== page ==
Post-World War II Policies

The Soviets after World War II became increasingly involved in Afghanistan. The Soviets hoped to create a compliant client state along the model of their European sattelites. As a result, they gradually put more pressure on King Zahir.

Central Asian Soviet Republics

The Soviets were concerned about the possible impact of Islan in Afghanistan on the Moslems in the Soviet central Asian republics.

The Communists

The Coounist and Pro-Soviet People's Democratic Party of Afghanistan (PDPA) was founded in 1965 by Taraki and Karmal during a relatively open interlude in King Zahir's rule. The PDPA proceeded to create a Communist state in a country that was still fervently Islamic. The often brutal tactics created wide spread resentment to the Communists. The two PDPA leaders headed rival factions, Taraki's Parcham (Flag) faction and Karmal's Khalq (people) faction. The PDPA After the 1978 Saur revolution, Taeaki and Karmal temporarily reconciled their differences through Russian meditation. The mediation did not prove successful. The dominant Khalq faction fired the Parcham ministers. The Soviets reinstated the Parcham ministers after they invaded in 1979. The PDPA attempted to continue the war against the Mujahideen after the Soviets withdrew in 1988-89, but was unable o do so. The Mujahideen seized Kabul in 1992.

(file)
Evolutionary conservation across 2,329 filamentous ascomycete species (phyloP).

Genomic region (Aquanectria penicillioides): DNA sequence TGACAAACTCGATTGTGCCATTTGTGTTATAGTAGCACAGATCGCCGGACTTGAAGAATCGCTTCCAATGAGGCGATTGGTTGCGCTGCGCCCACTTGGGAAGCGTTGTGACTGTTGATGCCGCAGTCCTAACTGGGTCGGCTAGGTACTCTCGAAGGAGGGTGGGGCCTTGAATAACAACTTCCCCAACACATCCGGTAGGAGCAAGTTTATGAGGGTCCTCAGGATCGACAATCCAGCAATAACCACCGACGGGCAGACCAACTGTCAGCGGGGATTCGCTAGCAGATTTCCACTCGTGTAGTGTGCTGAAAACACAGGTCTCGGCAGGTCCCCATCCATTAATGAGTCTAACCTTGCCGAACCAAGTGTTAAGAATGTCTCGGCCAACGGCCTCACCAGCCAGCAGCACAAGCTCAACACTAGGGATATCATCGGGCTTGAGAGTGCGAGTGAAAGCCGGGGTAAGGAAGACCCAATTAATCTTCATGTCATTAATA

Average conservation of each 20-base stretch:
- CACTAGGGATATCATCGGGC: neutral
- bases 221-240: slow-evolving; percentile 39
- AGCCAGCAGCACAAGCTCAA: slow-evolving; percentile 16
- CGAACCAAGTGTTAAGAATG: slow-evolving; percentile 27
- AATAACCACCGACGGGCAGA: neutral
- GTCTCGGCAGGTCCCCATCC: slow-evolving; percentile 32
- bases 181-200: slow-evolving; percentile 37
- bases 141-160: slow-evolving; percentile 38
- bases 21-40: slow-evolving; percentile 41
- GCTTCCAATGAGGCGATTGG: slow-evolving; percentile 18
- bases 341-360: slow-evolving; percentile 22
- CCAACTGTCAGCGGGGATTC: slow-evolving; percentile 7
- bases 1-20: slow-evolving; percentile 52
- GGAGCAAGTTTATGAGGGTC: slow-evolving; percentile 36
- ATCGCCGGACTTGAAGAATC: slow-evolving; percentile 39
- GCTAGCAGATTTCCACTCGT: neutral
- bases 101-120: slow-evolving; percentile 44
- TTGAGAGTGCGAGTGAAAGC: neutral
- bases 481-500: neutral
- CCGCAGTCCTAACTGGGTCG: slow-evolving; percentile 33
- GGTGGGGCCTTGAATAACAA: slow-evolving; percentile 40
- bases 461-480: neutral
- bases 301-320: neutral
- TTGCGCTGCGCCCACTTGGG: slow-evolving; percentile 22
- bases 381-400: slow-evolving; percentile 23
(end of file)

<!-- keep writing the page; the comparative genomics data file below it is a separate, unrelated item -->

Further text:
Taraki

The Taraki Government with Soviet advisors attempted to modernize Afghanistan, often with brutal methods.

The Mujahideen

An Islamic resistance movement, the Mujahideen, developed and by the mid-1970s was beginning to challenge the regime.

Amin

The Pro-Soviet regime headed by Taraki was deposed in coup carried okut by Amin during September 1979. The soviets were not pleased with Amin's independent attitudes.